Inner Stillness Amidst Inner Turmoil
Sermon preached by Dn. James Wilcox on Sunday, November 20, 2022
Homily on the Feast of the Entrance of the Theotokos in the Temple
Luke 10:38-42, 11:27-28 Nov. 20th, 2022
When we look at today’s Gospel passage, it delivers to us a central message that Christ is in our midst! But we do need the eyes, and the stillness of heart to recognize this fact. As we heard in the account, Martha receives Jesus into their home but soon gets “distracted with serving,” (as the text tells us). Her sister Mary, by contrast, acquires the inner stillness necessary to contemplate the Lord Jesus in their midst. As we see from the text, she sits at His feet and listens as He teaches. For acquiring this type of inner stillness, in contemplation of Christ, IS the ‘Good portion.’ And as the passage teaches… to the one who truly seeks, and finds it… it “cannot be taken away”
But what happens when we try our hardest, and are simply unable to find that inner stillness? As I’ve come to learn over the past few months, there is so much we face externally that unsettles so much of who we are internally. And I know that many of you can relate. Some of you have recently experienced the death of a loved one. I know others are dealing with feelings of loneliness, which can lead to a sense of rejection deep down, and perhaps even unworthiness. I know that some of you feel as if you are not simply good enough. Many of us have even suffered trauma in one form or another. All of these things make it quite hard to stop and even begin to quiet the mind. When we are wracked with guilt, or suffering from the unnerving pangs of anxiety, or perhaps even depression, it can be incredibly difficult to muster the courage to simply light a candle, sit before God, and gather the strength to pray. And if we’re being honest, the Church at large hasn’t done a tremendous job at talking openly about mental illness. (I’m grateful for Deacon Jeff and his sermon last month on the topic). And what I’m about to say is a bit difficult to admit… but in some cases the Church, instead of working to understand the sheer weight of mental illness has, unfortunately, added to the burden of our inner suffering.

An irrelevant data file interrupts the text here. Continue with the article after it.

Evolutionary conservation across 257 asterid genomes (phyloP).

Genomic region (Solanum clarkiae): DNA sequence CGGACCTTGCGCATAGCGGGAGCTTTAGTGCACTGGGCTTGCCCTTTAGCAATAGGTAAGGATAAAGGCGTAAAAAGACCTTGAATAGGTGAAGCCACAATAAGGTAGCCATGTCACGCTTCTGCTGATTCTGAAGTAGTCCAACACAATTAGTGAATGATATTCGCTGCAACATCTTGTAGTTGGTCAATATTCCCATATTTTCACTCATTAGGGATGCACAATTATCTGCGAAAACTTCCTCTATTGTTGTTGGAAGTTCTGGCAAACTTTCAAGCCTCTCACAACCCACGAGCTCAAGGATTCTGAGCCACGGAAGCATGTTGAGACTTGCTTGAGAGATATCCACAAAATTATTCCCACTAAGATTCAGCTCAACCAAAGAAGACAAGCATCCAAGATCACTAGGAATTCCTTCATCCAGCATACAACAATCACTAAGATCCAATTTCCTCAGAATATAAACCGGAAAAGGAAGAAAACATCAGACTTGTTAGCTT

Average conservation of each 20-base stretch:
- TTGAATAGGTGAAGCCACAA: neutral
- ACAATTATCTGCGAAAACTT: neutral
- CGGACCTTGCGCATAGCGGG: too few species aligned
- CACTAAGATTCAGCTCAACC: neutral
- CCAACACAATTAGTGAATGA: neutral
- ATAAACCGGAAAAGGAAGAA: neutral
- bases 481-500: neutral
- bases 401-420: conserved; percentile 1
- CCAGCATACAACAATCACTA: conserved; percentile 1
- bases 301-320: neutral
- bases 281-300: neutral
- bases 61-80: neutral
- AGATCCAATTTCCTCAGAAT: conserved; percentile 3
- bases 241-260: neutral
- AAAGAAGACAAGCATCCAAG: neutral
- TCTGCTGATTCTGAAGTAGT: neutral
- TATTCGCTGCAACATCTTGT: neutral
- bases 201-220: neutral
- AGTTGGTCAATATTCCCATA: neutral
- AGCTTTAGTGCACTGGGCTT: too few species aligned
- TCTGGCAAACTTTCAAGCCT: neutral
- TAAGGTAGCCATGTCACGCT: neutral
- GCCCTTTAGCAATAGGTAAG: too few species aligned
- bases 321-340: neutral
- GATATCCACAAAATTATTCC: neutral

I happened upon a quote from one of our monk-Saints recently that I won’t cite here, but suffice it to say that when I read the quote online, I was incredibly discouraged. The statement seemed to look down on one’s experience of anxiety and depression, almost as if to say that one who experiences these emotions isn’t good enough in their spiritual pursuit of salvation. And perhaps he was right! But what ever the intent, in the midst of my own inner turmoil, I certainly wasn’t motivated by this statement to muster the ability to pray. I, of course, don’t think he had any ill intent. But I did feel that my own inner suffering — all the anxiety, sleepless nights and other symptoms that come with being in the process of losing a loved one — I felt that I was doing it all wrong, and that I wasn’t good enough, or perhaps not even Christian enough.
To be fair to this monk-Saint, he’s much further along on the road to his theosis than I am, and I’m certainly no spiritual giant. And to quote someone with a little more wisdom than I, “The church not a museum for saints, but a hospital for sinners.” All of us are sinners striving to become saints, after all. And most of us are …still striving. And that’s OK. And for this monk-Saint living in a monastery most of his adult life, I am grateful for his devotion to the monastic profession, and his life of prayer on behalf of us all! We need it! On the other hand it’s probably to fair to say also that he has no great experience of what it’s like to live in the modern world.